Basic Shares: 118.58 million
Fully Diluted: 134.33 million
It is an understatement that there have been a lot of ups and downs with AMA since The Howard Group first signed on in January 2006 to provide the company with investor and financial relations services. While our involvement with AMA through 2011 was a small behind the scenes role, the end of the year saw the formal relationship come to an end.
Unfortunately, expectation is only good if it is followed with delivery. Once again, the Great Wall kept out the invading hordes. This non-event, AMA's industrial type growth, the economic abyss of 2008, the fall-out of which we continue to live with and a broad retreat from junior stocks has meant that owning the stock has been akin to watching paint dry, the past year in particular. Just over 34 million shares traded in 2011 in a very narrow range of pennies with the average buy price being just under $0.21.
To management's credit, the company has been "re-tooled" in terms of how it approaches the business today versus several years ago. In our view, AMA is now a head down - keep grinding attitude company that continues to secure deals for its technology with small and regional airlines while methodically and surgically working to bring a "major" onside.
We don't know when or if AMA will sign an agreement with an international aircraft manufacturer to have its technology become part of the factory offering or if it will finally ink "the" deal in the commercial jet market that would be a major breakthrough or if Chinese airlines will suddenly open the order book in a large way. What we do believe is that AMA has spent at least the last two years making believers of the powers that be of the merits and advantages of its technology. However, will that be enough to "get the deal". As a reminder, it took the inventor of the original black box ten years to see his genius finally make it into a large way into aircraft and that was largely driven by regulation.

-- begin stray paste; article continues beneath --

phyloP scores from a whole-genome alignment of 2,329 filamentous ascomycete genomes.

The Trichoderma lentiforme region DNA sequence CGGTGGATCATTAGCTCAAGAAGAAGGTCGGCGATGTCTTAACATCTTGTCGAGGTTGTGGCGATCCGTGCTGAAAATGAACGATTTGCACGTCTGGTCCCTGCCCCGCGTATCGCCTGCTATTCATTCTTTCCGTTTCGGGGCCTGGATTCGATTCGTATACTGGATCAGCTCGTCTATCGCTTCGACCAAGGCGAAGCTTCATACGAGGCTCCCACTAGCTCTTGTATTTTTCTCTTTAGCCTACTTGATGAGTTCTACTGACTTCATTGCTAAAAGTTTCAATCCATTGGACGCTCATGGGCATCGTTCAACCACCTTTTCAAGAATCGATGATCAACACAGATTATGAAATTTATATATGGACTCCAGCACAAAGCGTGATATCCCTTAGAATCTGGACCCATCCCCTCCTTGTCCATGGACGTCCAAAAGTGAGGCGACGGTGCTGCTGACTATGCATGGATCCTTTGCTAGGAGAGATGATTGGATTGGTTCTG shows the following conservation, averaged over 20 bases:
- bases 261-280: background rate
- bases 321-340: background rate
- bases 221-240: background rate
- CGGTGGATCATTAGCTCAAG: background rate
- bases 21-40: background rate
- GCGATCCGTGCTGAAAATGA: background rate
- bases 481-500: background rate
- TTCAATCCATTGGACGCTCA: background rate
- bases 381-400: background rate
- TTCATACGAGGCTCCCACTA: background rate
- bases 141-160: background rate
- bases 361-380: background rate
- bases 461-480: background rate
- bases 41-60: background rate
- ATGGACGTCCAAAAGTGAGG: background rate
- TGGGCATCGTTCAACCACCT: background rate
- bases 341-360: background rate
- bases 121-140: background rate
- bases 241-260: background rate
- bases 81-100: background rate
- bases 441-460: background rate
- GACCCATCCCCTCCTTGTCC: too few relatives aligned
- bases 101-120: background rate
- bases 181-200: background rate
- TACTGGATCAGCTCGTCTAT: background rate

We sense that AMA's focus has become acute through the turmoil of the last few years and importantly, there is a balance between expectation and how to get to delivery.We know that many people have wondered why AMA has become so subdued and is noticeably absent from pounding the pavement and tables in North American financial centres.
We've had this chat with CEO and recently re-appointed President, Bill Tempany. He's clear that when AMA decides to once again step into the spotlight, there will be an exceptionally good reason for the decision. We view the approach as realistic and most sensible.
We like good surprises and very much hope that Bill and team deliver the main event early in the new year.
The fact is that with AMA's history as a "stock" and in context of the foreseeable malaise that will linger in the junior markets, it is going to take a material event to break open the dam.
On that note, we wish on behalf of all patient investors the very best to Bill and CFO, Tom French, Tammy, Matt and a host of others at AMA.
We want to see you on centre stage very very soon.